Filipce said about 90% of newly infected people are members and relatives of 15 families, and that the second wave of the epidemic in North Macedonia was the result of people ignoring the ban on mass gatherings. More than a half of the new cases are from the capital, Skopje.
North Macedonia’s government has imposed almost a near-complete curfew in four regions that started at 9 p.m. Thursday and will end at 5 a.m. Monday. People can only leave their houses to go to a hospital or pharmacy. Supermarkets and food stores are closed.
Filipce said he is confident that the new spike in infections is under control and announced that authorities would discuss on Sunday the next steps for dealing with the epidemic.
LONDON — The World Health Organization is changing its recommendations for the use of masks during the coronavirus pandemic and is now recommending that in areas where there is widespread transmission, people should wear masks when social distancing is not possible, such as on public transport and in shops.
In a press briefing on Friday, WHO director-general Tedros Adhanom Ghebreyesus also said people over age 60 or those with underlying medical conditions should wear a medical mask in situations where social distancing cannot be maintained. WHO has previously only recommended that health care workers, those sickened by COVID-19 and their care givers wear masks.
Tedros emphasized that “masks on their own will not protect you from COVID-19” and emphasized the importance of hand-washing, social distancing and other measures. He added that health workers in areas with widespread transmission should now wear medical masks in all areas of health facilities and not just those with confirmed COVID-19 patients, saying that doctors working in cardiology or other wards, for example, should continue to wear a medical mask even if there are no known coronavirus patients.
BAGHDAD — The number of confirmed coronavirus cases reported daily in Iraq has reached 1,000 for the first time and the country has seen its cases more triple in the last two weeks due to increased testing.
A Health Ministry statement issued on Friday said at least 1,006 new coronavirus cases had been reported in the previous 24 hours, bringing the nationwide total to 9,846. Ministry figures showed the death toll remained at 285.
Health Ministry teams have been doing random virus tests of the population, and Iraqi officials have said that is why confirmed cases are spiking. Iraq has conducted nearly 10,000 tests per day in recent days.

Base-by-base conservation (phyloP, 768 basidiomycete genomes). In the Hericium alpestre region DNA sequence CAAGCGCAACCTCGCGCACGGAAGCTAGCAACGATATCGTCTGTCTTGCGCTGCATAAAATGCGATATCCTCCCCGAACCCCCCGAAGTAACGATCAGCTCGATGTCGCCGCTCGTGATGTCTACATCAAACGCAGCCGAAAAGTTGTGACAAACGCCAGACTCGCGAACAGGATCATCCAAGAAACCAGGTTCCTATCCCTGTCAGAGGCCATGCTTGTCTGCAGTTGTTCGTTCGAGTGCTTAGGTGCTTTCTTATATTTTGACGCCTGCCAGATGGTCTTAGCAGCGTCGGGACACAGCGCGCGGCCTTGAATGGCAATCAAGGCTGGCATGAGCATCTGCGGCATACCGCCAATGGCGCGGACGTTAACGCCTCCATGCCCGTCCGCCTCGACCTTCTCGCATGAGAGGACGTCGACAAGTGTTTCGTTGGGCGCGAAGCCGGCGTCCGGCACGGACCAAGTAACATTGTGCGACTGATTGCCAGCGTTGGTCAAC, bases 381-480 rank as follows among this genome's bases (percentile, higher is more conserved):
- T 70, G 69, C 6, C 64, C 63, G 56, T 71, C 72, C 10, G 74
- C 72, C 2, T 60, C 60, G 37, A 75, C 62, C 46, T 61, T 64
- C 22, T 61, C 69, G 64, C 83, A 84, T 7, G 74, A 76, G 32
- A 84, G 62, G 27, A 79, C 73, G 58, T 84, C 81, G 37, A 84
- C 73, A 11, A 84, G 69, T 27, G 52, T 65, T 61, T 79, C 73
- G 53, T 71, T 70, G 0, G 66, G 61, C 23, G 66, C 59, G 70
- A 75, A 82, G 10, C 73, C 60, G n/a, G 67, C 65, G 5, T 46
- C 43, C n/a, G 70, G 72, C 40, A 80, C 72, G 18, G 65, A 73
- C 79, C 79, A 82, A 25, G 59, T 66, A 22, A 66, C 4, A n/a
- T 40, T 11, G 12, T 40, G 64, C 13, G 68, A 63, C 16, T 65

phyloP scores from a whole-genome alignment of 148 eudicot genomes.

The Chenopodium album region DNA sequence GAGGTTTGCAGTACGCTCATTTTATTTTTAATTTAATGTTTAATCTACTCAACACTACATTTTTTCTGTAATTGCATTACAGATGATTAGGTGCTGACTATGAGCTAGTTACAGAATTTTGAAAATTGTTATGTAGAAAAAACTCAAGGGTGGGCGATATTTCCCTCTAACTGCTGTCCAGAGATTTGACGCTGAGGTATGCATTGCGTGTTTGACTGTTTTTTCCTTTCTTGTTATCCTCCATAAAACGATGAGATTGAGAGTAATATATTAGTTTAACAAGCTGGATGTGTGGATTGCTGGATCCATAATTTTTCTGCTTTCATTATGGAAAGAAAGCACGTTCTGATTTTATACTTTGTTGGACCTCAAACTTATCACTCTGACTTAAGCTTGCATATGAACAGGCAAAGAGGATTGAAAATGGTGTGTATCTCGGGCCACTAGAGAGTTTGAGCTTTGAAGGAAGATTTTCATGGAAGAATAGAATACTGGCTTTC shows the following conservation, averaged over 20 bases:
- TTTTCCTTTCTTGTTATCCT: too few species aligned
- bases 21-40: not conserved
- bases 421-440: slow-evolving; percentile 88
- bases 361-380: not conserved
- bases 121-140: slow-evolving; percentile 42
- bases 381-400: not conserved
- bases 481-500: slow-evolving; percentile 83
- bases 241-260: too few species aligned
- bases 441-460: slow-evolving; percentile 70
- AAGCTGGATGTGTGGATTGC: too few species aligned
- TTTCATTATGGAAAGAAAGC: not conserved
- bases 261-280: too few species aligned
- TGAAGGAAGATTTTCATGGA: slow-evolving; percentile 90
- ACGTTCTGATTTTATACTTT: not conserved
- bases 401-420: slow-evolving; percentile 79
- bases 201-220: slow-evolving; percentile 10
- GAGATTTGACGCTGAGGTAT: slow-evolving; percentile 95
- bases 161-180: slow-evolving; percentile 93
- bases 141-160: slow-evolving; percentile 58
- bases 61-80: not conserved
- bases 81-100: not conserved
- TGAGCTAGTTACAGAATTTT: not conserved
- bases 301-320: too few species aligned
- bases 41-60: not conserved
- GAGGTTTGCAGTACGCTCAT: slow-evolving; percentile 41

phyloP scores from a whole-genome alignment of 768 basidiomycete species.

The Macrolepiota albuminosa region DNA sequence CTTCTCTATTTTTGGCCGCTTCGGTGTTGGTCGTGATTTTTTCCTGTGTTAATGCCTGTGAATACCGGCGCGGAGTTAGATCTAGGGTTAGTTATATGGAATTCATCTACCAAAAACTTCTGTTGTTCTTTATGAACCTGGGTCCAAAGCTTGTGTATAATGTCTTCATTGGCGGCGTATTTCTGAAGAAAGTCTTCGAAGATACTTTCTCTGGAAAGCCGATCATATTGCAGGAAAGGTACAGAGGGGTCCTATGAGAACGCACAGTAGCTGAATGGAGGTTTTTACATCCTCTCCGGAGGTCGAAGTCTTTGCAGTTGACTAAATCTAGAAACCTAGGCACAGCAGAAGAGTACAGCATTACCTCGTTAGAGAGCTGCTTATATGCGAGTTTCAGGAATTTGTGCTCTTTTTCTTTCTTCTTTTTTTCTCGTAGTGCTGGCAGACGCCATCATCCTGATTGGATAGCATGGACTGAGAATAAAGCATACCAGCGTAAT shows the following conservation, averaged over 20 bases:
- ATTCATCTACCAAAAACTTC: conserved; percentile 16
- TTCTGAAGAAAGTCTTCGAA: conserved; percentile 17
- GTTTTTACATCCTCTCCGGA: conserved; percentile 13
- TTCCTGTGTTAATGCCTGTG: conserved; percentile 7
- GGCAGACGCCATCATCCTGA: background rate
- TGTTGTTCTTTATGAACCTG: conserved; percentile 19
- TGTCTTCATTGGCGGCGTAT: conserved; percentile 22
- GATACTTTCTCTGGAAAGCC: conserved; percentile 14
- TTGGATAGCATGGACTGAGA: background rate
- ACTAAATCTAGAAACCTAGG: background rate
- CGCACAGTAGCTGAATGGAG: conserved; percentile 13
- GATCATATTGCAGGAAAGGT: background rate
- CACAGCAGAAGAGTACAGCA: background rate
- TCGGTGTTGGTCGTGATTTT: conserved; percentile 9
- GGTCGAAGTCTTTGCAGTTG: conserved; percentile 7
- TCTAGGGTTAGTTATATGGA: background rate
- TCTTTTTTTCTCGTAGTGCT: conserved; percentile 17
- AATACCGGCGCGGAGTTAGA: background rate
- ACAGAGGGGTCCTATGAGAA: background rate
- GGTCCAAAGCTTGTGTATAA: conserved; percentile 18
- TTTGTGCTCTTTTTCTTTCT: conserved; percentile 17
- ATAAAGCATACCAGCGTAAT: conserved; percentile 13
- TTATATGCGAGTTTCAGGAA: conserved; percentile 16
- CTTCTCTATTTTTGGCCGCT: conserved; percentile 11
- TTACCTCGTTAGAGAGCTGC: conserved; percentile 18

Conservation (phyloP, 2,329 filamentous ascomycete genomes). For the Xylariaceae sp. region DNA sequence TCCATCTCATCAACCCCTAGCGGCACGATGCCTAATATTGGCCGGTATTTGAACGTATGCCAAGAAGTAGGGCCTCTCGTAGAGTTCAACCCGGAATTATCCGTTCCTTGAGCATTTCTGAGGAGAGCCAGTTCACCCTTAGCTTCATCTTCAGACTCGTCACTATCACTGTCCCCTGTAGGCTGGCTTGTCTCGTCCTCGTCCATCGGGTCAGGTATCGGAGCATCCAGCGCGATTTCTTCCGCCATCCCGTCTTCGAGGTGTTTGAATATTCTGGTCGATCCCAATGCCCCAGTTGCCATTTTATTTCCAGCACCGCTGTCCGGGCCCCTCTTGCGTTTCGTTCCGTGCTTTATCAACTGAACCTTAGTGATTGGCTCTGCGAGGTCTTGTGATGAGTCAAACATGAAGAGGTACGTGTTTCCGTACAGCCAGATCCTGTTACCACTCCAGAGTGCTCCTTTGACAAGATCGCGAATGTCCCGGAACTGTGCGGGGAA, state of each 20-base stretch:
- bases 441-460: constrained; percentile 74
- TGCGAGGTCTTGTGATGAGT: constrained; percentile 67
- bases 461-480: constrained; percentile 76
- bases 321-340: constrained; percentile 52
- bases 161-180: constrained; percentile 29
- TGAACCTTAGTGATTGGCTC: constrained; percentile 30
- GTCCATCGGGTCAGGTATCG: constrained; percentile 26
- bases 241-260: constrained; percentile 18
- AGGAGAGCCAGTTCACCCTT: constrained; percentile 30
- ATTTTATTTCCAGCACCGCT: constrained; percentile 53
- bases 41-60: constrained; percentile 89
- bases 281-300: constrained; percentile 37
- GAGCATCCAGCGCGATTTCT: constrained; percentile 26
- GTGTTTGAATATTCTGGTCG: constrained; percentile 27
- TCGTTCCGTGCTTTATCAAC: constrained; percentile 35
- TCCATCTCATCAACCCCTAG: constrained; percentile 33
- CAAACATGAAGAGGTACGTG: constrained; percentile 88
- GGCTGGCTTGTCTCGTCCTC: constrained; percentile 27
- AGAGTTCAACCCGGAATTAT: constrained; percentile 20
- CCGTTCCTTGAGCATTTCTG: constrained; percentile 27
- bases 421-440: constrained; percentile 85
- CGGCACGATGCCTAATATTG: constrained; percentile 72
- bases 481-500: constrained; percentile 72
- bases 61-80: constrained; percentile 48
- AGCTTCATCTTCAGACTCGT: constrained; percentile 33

But the rising numbers are concerning for health workers who cite a scarcity of medical supplies and trained staff. Officials have said a flareup in the number of cases could be catastrophic for the country’s floundering health sector.
Doctors have told patients who have tested positive to stay at home unless their symptoms worsen.
BERLIN — Switzerland says it plans to lift restrictions on travel from European Union countries and Britain on June 15.
The Swiss government previously had announced that it would completely reopen the country’s borders with three of its neighbors -- Austria, Germany and France – in mid-June.
On Friday, a government statement said “in view of the current epidemiological situation” it can now expand that to all countries in the EU and the European Free Trade Association, as well as Britain.
Switzerland is not a member of the EU but is part of Europe’s usually passport check-free Schengen travel area.
KUALA LUMPUR — Malaysia’s government has announced a 35 billion ringgit ($8.2 billion) stimulus to bolster short-term economic recovery as the country emerges from more than two months of virus lockdown.
The package, which is in addition to a $60 billion stimulus announced earlier, centers on increasing employment, wooing foreign investment and revitalizing key sectors of the economy.
Prime Minister Muhyiddin Yassin said Friday it included 10 billion ringgits ($2.3 billion) in wage subsidies, training programs and supporting small and medium-sized enterprises. Tax breaks and rebates have been given to bolster the manufacturing, real estate auto, palm oil, airline and tourism sectors.
He said this includes a zero tax rate for up to 15 years for foreigners investing more than 500 million ringgits ($117 million) in manufacturing and fixed property sector. Malaysia, which has nearly 8,300 infections and 116 deaths, eased virus restrictions last month.